Times Square Taliban?

Jihadists are debating Saturday's "amateurish" attack: Is it smart to take credit for a failure?

Did Tehrik-e-Taliban Pakistan (TTP) try to blow up Times Square? That's what a video released following the failed car bombing in Times Square on May 1 would have us believe. Another, recorded by the TTP's emir Hakimullah Mehsud (who was said to have been killed by a U.S. drone in January), promises a series of strikes against American cities. There's no hard evidence to date that the militant group, which is blamed for a host of deadly attacks against the Pakistani military and state and is under assault in its tribal stronghold, has extended its reach to New York (though the group was blamed for a 2008 plot against the Barcelona subway). Law enforcement officials did, however, arrest an American citizen of Pakistani descent late in the evening on May 3, 2010, at John F. Kennedy International Airport, and concede that the attack might be tied to groups in Pakistan.

But from a strategic communications standpoint, it may not matter who is responsible. Jihadi Web forums are abuzz with the news that Mehsud is alive and that the TTP aims to strike in the United States. Not all the chatter is positive, however. Dissenters complain that the Times Square attack failed to produce much fear among Americans and has even been called "amateurish." That consternation is a reminder that a terrorist's greatest weapon is fear, not car bombs, and offers interesting lessons for local and federal leaders planning to communicate in the wake of a terrorist attack.

The two films, one featuring audio from Qari Hussain, the TTP's premier trainer of suicide bombers, and the other audio from Hakimullah, are structured very similarly. They are both about one minute long, have generally poor audio quality, and present that audio over animated graphics, including many images and motifs that are common to both videos. Hussain claims credit for the Times Square attack, but the video does not have a jihadi media unit logo, which has raised some questions about its authenticity. Hakimullah's audio clip claims that the TTP's operational focus is now American cities and uses the logo of Umar Studios, the TTP's in-house media production unit. Both films were released first on YouTube and have English subtitles. The graphical similarities between the two audio productions suggests they were produced quickly and likely by the same people, though the poor audio quality may indicate that the voice recordings were made over the telephone.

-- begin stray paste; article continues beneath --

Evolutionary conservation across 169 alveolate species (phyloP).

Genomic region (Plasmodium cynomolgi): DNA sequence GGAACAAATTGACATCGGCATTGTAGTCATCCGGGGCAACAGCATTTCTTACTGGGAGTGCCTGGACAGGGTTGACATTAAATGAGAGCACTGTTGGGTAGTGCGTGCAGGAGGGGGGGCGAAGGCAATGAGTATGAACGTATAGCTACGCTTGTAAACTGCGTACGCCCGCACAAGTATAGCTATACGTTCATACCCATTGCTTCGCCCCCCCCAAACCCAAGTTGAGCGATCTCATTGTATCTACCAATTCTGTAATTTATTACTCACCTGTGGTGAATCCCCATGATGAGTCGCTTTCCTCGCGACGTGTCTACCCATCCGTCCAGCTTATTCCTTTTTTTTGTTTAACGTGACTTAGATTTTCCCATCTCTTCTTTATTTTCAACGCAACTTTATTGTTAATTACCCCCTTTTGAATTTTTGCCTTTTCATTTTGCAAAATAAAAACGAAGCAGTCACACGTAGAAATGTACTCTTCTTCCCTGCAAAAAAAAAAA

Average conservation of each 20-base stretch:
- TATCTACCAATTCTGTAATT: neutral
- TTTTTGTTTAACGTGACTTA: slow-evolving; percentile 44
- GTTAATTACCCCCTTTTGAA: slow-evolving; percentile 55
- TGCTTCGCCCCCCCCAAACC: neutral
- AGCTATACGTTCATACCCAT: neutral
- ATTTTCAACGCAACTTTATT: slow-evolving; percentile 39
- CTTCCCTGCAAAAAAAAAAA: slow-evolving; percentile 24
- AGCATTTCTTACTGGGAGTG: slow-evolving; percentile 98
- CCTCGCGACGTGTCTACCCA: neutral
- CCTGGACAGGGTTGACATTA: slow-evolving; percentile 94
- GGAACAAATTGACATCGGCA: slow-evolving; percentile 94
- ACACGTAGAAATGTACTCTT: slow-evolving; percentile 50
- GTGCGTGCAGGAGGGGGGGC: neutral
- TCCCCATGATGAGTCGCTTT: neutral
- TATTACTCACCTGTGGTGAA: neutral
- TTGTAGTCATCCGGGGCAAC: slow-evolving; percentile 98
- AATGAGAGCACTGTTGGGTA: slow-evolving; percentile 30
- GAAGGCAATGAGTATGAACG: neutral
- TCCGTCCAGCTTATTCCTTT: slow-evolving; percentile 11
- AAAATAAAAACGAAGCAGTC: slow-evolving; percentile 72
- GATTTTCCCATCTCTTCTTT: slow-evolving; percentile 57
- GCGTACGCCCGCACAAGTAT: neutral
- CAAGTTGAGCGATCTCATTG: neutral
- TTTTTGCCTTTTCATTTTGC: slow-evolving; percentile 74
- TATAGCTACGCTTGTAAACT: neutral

The third film is more technically sophisticated. It features actual video of Hakimullah, who claims to have recorded it on April 4 and cites specific aspects of reports about his death, apparently to prove that the video was filmed after they were made. If Hakimullah's video was made in early April, it predates the audio files used in the other films. Mehsud claims his audio clip was made on April 19, and Hussain references the death of Islamic State of Iraq emir Abu Omar al-Baghdadi, which took place on April 19 as well. All this suggests that Hussain's film -- the first to be released -- was the last to be produced.

Mehsud is pictured seated with his legs obscured, raising the possibility that they were injured in the January drone strike that was believed to have killed him. His voice is strong, but his presentation shows some weaknesses. He repeatedly looks at someone to the camera's left, and the video has been cut and edited many times, which is notable because many videos of senior jihadi leaders are long, single shots. The explanation could be that Mehsud stumbled over words, but the bottom line is that editors in postproduction had a major impact on the product released to the world.

Hussain and Mehsud use similar arguments to justify attacks on the United States. They both condemn the U.S. war in Afghanistan and Iraq and specifically mention Aafia Siddiqui, the Pakistani neuroscientist convicted of attempted murder by a U.S. court and suspected of working on an unconventional weapons program for al Qaeda. The reference is not boilerplate in jihadi condemnations of the United States, but it has become more popular among both violent and non violent Islamist groups in Pakistan eager to position themselves as the defenders of Muslim women's honor.

Both Mehsud and Hussain mention jihad fronts outside Pakistan, but they differ in focus somewhat. The Hussain film mentions Iraq and al-Baghdadi by name, whereas Mehsud emphasizes Saudi Arabia, Yemen, and Gaza -- geographic regions that recently have been more prominent in al Qaeda Central's propaganda than Iraq. Hussain's reference to al-Baghdadi is important because it emphasizes the message of unity between the TTP and al Qaeda. Hussain -- a Pashtun tribesman from South Waziristan -- has no connection to al-Baghdadi, except for an ideological bond forged by al Qaeda.